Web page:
To respond to the unanswered questions below, or to ask a reader's advice, simply e-mail:
Q How come you're supposed to serve malt with a splash of water, bourbon with ice and Cognac on its own? Surely the same laws of physics apply to all three.
AThere's no "supposed to" about it - drink any spirit in the way you personally enjoy it. However, it's well known that cold temperatures dull the taste of anything ... take a bite of some frozen peas if you don't believe me! I wince whenever I see anyone putting ice cubes in any well-crafted spirit, be it bourbon, malt, Cognac or Armagnac.
A Scotch is certainly opened up with a splash of water, but make sure it's not chlorinated tap water . Ice is an abomination in Scotch but seems to work with the sweeter American whiskeys. And I do find that water takes something away from those rich, luxurious Cognacs.
Q If I started drinking every commercially available wine (in the UK) at the rate of one per night, starting tonight, how many years would it take to try them all?
AJust under 80. Everywine.co.uk claims to list 29,150 wines, which is probably some way off the actual figure for the market as a whole once you've factored in all the stuff in the independents. Working with that total results in 79.8 years of drinking, but obviously doesn't allow for all wines that will be launched or discontinued .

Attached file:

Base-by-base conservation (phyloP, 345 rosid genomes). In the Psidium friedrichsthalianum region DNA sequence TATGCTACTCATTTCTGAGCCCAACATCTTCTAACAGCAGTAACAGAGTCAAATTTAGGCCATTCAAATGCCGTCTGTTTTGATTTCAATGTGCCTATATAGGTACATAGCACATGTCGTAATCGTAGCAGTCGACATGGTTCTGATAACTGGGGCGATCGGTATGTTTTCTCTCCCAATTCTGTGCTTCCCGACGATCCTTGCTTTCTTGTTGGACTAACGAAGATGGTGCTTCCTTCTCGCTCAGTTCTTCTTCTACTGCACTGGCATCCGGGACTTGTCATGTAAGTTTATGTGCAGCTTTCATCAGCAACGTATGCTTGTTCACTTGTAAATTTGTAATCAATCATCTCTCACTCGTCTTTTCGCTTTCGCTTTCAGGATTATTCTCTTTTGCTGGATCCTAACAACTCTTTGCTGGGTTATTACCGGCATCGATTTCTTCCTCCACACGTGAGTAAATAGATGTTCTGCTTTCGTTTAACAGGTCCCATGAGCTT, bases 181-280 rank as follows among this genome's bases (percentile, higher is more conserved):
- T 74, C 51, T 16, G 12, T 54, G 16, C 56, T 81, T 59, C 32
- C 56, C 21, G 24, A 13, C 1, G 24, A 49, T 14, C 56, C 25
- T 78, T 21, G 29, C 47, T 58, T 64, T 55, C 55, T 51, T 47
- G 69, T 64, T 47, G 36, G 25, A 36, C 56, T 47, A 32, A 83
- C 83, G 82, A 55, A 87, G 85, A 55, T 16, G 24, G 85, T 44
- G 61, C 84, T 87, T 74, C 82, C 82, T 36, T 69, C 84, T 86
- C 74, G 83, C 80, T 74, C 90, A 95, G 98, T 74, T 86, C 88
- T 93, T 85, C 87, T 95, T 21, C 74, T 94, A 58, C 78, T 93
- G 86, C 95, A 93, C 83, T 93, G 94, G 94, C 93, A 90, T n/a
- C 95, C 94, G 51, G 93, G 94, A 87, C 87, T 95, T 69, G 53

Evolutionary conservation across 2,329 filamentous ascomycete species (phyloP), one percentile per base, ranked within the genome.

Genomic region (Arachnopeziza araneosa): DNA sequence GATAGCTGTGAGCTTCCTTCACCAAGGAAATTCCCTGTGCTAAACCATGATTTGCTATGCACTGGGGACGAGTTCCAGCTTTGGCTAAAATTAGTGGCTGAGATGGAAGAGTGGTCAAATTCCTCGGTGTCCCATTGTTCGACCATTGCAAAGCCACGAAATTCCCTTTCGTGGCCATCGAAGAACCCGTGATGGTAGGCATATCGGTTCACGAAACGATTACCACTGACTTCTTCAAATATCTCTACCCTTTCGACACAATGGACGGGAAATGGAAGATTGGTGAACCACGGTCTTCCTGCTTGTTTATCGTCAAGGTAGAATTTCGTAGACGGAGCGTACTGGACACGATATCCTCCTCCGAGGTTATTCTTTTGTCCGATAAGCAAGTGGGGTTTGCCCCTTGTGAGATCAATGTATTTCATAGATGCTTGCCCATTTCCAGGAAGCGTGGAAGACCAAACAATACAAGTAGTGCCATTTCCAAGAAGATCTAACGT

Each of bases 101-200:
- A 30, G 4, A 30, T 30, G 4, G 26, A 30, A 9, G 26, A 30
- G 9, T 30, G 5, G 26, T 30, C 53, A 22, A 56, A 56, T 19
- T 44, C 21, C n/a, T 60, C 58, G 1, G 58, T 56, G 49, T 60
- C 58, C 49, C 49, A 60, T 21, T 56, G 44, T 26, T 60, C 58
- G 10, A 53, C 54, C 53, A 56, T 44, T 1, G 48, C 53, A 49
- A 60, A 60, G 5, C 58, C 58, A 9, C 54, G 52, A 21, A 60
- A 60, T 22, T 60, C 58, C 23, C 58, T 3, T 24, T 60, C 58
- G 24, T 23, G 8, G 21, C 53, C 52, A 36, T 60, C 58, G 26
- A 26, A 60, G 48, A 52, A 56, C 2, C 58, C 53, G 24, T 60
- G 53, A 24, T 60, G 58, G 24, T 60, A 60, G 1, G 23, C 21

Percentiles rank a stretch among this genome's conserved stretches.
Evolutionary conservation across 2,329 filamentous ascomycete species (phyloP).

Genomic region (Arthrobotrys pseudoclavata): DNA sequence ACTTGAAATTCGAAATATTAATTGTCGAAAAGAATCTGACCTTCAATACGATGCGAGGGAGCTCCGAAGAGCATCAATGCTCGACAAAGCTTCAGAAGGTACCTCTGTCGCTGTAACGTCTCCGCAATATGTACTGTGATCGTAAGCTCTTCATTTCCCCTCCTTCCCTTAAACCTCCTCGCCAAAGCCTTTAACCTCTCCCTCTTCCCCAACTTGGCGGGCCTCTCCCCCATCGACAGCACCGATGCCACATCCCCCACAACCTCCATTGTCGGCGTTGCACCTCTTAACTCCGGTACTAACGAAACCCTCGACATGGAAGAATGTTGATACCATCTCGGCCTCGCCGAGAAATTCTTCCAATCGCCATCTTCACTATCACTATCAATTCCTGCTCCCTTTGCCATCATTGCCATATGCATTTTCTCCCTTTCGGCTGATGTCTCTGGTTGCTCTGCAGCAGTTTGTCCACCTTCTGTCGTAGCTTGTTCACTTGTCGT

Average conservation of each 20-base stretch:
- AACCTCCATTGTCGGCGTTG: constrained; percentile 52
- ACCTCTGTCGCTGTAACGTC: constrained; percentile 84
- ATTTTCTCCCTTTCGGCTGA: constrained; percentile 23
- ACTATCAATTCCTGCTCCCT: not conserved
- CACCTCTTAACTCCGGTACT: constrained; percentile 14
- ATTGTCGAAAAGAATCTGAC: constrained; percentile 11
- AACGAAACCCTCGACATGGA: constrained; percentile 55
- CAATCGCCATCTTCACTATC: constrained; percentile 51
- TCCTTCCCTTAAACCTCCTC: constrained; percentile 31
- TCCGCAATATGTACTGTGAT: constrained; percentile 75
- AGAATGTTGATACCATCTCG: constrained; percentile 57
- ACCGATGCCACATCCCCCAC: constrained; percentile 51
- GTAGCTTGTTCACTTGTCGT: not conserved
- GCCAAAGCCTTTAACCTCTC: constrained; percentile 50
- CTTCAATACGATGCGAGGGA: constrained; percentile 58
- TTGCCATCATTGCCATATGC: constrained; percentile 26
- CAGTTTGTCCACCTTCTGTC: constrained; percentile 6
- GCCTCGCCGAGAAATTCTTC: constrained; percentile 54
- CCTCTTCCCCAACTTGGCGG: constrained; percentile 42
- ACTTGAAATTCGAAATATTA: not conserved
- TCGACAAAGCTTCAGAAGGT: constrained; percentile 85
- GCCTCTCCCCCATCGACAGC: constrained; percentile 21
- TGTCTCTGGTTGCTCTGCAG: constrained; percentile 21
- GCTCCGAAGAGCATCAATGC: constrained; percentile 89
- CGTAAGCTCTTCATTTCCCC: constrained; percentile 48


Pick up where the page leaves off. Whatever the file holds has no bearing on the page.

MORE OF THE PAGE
Q At our shop we find wine and food matching a slightly fatuous subject and have taken to offering silly advice such as "this wine really works with yoghurt". Are we disgracing our profession or does anyone else feel that wine and food pairing is a load of baloney?
Craig, west London
QDo cobwebs and dust add atmosphere to a fine wine fixture? Some of my customers expressed bewilderment when I took the Dyson to my shelves recently.